It’s been a wee while since I’ve done anything with the website, so I feel it’s a good time to come back. In the next few weeks you will find more articles and more updates, including an overall upgrade of material on the site. To start, here is an article from my book, The Church Drummer, about practicing (pp25-6).
Why, When, What, and for how long?
Everyone has a different method of practicing, so this article is not to necessarily answer these questions, but to just address the topic of practicing. I also sympathise with drummers who want to practice but just don’t know where to start! The issue of putting time aside to practice is really down to how much you can realistically commit to. I fully understand that life can get really busy, with work, families and other commitments getting in the way. You may serve the Church in many areas, and this is just one, so how on earth can you find time to practice?
Well, there are certain obstacles to overcome these issues:
- 10 minutes of rudimental practice a day on a pad. Never underestimate this. (see Tommy Igoe’s Great Hands for A Lifetime DVD from Hudson Music, a must-have for those without a “rudimental” background).
- Listen to a different style of music or a new drummer each week.
- Practice time-keeping with a metronome.
- Learn to read charts through the Charting method.
- Watch the accompanying DVD performances with this package.
- Watch videos on drummerworld.com or on YouTube.
- Practice the CD play-along tracks and various other songs either once a weekor on a fortnightly basis.
- Practice the concepts mentioned in this book either once a week or on afortnightly basis.
- Attend a gig.
- Watch Paul Baloche’s Worship Band videos on YouTube or read a book aboutWorship Music, such as ‘Worship Matters’ by Bob Kauflin.
To actual practice methods, here are a few practical tips which I’ve taken from well- respected drummers such as Dom Famularo, Steve Smith and Joe Morello:
1. Make Good Use of Time
A disciplined practice session is much better than one that’s spent messing about the drum kit. Of course, it’s good to practice with elements of spontaneity, but when you’re practicing on a pad it is especially useful to dive straight in. A few examples include: Stretching your muscles first, briefly warming up, checking your technique is looking efficient and relaxed, work on some technical exercises and round up with a collaboration of rudiments. If you’re on the drum kit, stretch, warm up, work on some groove ideas, play along to a song and round up with a drum solo.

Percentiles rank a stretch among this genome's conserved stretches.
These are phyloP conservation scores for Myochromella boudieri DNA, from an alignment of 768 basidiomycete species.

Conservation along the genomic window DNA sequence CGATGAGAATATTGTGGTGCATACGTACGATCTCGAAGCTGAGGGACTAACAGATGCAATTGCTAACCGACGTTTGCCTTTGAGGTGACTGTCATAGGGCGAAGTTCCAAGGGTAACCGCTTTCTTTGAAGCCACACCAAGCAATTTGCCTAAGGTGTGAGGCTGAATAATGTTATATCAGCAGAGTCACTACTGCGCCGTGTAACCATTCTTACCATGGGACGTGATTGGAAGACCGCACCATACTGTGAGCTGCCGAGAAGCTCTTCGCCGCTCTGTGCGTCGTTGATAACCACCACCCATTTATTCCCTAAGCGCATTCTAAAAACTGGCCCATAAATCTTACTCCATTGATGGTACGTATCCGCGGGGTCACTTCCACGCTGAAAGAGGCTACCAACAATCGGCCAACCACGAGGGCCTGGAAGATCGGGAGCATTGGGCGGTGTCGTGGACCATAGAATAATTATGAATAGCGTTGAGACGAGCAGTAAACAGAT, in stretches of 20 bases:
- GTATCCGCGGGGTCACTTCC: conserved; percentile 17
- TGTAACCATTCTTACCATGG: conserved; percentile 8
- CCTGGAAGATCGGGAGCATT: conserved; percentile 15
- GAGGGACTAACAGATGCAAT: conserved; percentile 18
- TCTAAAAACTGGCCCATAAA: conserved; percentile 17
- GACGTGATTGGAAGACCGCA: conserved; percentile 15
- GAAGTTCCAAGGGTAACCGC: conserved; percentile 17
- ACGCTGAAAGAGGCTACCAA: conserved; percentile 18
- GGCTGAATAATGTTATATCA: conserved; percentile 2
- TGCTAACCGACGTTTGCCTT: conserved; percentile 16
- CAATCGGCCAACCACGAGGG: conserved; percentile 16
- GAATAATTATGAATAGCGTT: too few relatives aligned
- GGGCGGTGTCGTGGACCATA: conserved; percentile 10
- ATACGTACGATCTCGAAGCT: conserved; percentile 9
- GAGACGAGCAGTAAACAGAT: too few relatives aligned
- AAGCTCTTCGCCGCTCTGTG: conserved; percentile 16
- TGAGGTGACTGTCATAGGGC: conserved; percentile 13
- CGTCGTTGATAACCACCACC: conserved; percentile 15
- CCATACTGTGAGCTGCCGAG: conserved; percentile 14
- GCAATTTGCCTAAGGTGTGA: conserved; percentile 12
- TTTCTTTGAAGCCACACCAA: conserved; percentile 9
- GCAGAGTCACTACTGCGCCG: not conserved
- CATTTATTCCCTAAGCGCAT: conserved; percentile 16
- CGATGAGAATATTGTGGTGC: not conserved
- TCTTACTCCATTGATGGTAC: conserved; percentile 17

2. Go Slowly at First
It is extremely important to practice all exercises slowly at first, as this helps you control everything. It doesn’t so much matter how fast you can go, I find it’s more useful having control over slower tempos! Dom Famularo says: “your mind learns and reprograms habits by constant repetition. Slow, consistent, correct strokes will ensure that you are reprogramming your old habits with more effective ones!”
3. Use A Watch and a Metronome
Simply put, if you want to improve your time the metronome is a very effective tool for that. It is also a very frustrating tool at times, but, when you learn more about time and feel and groove, you will enjoy playing with a metronome. A good way to learn certain exercises is to play them for 2 minutes with a stopwatch: eg. starting 50bpm, going up 5bpm at a time to where it feels most comfortable.
4. Stay Relaxed At All Times
Dom Famularo states: “there is a major difference between tension and intensity. Tension is the tightening of your muscles. Intensity is full commitment and total focus.” Make sure you are relaxed as you practice, both on and off the drum kit.
5. Be Patient
Sometimes you feel like your not making any progress with the sounds you create from the drum kit, but its important to remain patient. Some things do take longer to understand, control and then execute out on the drum kit. I often find when I’m working on a tried and tested method of practicing, I persist with it, especially if a particular exercise is going to be useful in my playing.
6. Think About the Overall Tone of the Drum Kit
What I mean here is thinking about each part of the drum kit as several instruments, or voices, if you wish to use that term. Think like a painter who has many different colours. How is he going to use them effectively to create his masterpiece? Relating this to the drum kit, when you play grooves, think about how loudly everything should sound. Is the hi hat too loud, is the bass drum lining up with the hi hat? You could also practice with very few parts of the kit, or just on a pad using very little notes, and then build from there. In short, analyse your playing, scrutinise it, but don’t be too critical. In a short time you will find yourself twice as good as you once were.
*For more useful information on this topic, please check out Dom Famularo’s drum book, It’s Your Move, published by Warner Bros.